“Get the cart,” someone orders. Others sigh with resignation, knowing an injury like that could take a player out of the game for the remainder of the season, perhaps even for good.
Then, without hesitation, some of us kneel beside our injured teammate. We lay our hands on his leg and begin to pray, invoking God’s healing presence and power. We agree together, just as Scripture says, “Lord, let Your will be done here on earth, as it is in heaven. There are no broken bones in heaven” (see Matthew 6:9–10). As we pray, the player’s shattered bone moves back into place, perfectly aligned and as strong as before. Our teammate looks up at us, his eyes wide with wonder.
How would you express the feeling of having your broken leg repaired by God while you’re lying on a football field?
By then the crowd is silent, many standing with their hands to their faces in a look of amazement. They start to murmur, and the look on their faces says they have never seen anything like this. Even those of us who prayed for our teammate to be healed watch in awe as he trots toward the sideline. I turn to the others, look at them, and point to—
Just then my eyes popped open, and I stared at the ceiling. My heart was pounding. “It was just a dream,” I whispered. I glanced at the alarm clock and rubbed my eyes. “But couldn’t it really happen, just like that?”
I have dreamed that dream many times, wearing the different uniforms of the teams I’ve been a part of in high school, college, and the NFL, and I have realized that I’m not really me in that dream. I represent a Christian who believes in God’s power and lives in such a way that God is free to work through his life. The dream illustrates what God can do through a life that is fully yielded and obedient to Him.
Still, I ask myself, is it possible? Can God do today what He did long ago through men like Moses, Elijah, and the first-century apostles? Is it possible for us to experience His miraculous presence to the same extent they did? I think it is. Scripture certainly suggests that it’s possible. But how?
LIVING YOUR DREAM
Football has been more than a dream for me. I began playing as a young boy, back in Florence, Kentucky. With the help of coaches, my parents, and many others, I developed skills as a player and earned a football scholarship to the University of Alabama. There, I played for Coach Gene Stallings and Mike Dubose with the Crimson Tide. After college I was drafted in the first round (nineteenth overall) to play for the Seattle Seahawks.
My sixth season with the Seahawks was my breakout year. I set a number of team and NFL records and was named the NFL’s Most Valuable Player. At the conclusion of that season, we won the National Football Conference championship and went to the Super Bowl. Although we lost to Pittsburgh, that season was one of my best ever.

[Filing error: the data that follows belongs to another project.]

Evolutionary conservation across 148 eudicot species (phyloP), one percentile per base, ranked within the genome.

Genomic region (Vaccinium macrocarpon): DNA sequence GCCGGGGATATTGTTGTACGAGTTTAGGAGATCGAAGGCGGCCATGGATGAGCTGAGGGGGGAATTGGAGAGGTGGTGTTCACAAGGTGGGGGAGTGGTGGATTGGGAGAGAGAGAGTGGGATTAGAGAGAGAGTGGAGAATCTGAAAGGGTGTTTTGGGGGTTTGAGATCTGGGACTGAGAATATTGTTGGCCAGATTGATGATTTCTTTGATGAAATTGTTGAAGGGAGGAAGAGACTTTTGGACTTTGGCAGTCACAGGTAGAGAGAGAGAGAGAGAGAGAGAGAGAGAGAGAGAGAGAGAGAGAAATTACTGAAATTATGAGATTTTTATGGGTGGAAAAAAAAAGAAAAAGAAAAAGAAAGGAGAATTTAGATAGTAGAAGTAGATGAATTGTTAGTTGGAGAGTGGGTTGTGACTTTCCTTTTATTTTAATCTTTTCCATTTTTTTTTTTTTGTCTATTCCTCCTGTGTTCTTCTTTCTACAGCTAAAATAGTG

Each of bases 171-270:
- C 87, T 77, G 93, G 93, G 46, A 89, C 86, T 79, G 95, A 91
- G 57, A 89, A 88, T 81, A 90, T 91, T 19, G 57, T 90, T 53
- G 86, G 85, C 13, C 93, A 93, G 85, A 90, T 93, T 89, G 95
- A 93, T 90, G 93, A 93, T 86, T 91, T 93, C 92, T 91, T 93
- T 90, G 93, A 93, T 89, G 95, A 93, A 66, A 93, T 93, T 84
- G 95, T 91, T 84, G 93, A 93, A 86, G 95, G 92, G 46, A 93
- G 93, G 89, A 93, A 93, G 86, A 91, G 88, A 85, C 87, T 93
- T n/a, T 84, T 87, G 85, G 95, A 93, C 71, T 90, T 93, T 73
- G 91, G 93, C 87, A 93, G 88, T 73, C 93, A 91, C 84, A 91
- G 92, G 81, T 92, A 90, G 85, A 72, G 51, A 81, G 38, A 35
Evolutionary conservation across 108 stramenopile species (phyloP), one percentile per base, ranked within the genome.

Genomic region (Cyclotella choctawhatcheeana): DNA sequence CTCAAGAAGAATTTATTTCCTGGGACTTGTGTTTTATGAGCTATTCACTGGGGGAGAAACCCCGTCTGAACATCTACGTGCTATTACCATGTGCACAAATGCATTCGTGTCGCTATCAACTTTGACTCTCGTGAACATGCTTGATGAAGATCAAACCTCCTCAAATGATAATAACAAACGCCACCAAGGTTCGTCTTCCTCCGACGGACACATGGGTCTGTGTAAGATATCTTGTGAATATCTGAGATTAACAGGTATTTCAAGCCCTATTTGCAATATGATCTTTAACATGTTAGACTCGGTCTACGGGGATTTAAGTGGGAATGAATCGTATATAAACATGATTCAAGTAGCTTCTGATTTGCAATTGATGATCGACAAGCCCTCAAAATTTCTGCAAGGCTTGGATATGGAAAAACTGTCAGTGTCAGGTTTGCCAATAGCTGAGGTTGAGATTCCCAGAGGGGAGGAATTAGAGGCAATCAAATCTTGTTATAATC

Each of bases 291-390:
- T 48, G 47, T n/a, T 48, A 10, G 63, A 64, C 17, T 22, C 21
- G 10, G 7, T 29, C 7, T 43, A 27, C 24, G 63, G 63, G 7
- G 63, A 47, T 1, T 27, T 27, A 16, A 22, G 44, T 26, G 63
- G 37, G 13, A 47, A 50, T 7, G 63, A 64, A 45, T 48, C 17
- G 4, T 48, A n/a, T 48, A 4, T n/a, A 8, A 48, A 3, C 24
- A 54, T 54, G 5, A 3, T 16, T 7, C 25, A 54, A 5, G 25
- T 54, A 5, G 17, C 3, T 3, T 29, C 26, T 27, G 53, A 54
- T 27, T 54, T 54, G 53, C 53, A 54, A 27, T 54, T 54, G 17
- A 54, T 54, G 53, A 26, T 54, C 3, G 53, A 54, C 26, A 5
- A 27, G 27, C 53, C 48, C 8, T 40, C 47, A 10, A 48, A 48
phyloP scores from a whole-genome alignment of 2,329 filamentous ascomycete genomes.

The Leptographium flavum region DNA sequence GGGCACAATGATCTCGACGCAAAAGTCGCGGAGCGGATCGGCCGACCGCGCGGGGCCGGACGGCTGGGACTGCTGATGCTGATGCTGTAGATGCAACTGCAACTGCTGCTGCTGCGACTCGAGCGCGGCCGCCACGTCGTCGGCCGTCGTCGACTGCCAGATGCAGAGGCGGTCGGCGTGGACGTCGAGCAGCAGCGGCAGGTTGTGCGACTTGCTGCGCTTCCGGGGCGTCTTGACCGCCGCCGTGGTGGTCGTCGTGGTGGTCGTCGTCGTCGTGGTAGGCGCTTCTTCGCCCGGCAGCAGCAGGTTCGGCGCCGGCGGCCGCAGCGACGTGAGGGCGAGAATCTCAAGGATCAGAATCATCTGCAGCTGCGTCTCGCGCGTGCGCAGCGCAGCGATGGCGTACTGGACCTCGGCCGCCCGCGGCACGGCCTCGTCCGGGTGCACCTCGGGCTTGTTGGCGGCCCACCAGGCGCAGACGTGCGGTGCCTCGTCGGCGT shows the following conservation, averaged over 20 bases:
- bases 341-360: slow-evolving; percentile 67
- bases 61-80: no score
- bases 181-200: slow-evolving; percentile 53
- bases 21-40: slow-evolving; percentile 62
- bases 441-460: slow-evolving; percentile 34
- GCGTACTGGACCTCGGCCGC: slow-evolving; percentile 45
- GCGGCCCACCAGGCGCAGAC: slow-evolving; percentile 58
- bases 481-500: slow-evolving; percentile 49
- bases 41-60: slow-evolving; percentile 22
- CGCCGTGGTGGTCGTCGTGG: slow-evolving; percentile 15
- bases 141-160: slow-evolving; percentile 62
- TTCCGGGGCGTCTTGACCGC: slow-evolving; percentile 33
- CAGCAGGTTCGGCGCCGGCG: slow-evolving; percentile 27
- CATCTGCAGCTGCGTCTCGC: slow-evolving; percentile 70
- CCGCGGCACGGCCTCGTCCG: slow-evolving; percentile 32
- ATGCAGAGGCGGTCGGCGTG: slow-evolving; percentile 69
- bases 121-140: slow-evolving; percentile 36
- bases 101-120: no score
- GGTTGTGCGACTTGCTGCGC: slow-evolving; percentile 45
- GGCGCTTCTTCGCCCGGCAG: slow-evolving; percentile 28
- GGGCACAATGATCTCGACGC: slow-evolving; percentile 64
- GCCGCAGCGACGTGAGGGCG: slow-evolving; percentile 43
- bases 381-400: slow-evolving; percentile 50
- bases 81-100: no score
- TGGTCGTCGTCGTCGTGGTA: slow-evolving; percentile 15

As I began my seventh season in 2006, I looked forward to building on what we’d accomplished the prior year. I trained hard and came to the season’s first game with great expectations. We opened that year against the Detroit Lions.
Sometimes life-changing events come to you with a sign written in huge letters that spell out “YOUR LIFE IS ABOUT TO CHANGE.” Other times the moment slips by with little or no recognition. That game against Detroit was one of the latter. I didn’t realize its significance until months afterward.
During that game a defensive lineman fell on my foot, pinning it in place between his body and the ground. He had shot through the line toward me, and as I cut left to escape his grasp, one of his teammates met me face to face. All three of us fell to the ground. This seemed like a normal play: you get the ball, you run, you get tackled. Pads crash, bodies hit the turf, the whistle blows, everybody gets up and tries it again. That’s football. That’s normal.
But on this play my left foot got sandwiched between the ground and the lineman’s three-hundred-pound body. As I trotted back to the huddle, I could feel the pain.
For a football player, physical pain is a way of life. Since I began playing organized football as a young boy, I have taken the field while nursing sprains, strains, and aches in almost every part of my body. That day against Detroit I didn’t think about the pain. But the pain in my foot never went away. I continued to play that day and carried the ball nineteen times for fifty-one yards. The pain was a distraction, and I failed to gain the yardage that I expected of myself, but I wasn’t too concerned.
After the game team doctors told me I had a bone bruise. That’s a medically nonspecific term for “You got hit hard, and the pain goes to the bone.” I spent time with the trainer but continued to play. Two weeks later, in a game against the New York Giants, the bruise became a fracture, and I was out most of the season.
Doctors told me to stay off my foot, so I spent a lot of time reading. One of the books I read goes deep into the reality of spiritual warfare. While reading The Call by Rick Joyner, I realized that God works in an orderly fashion; He is a God of order. And as I listened to God, I saw that some things in my life were out of order.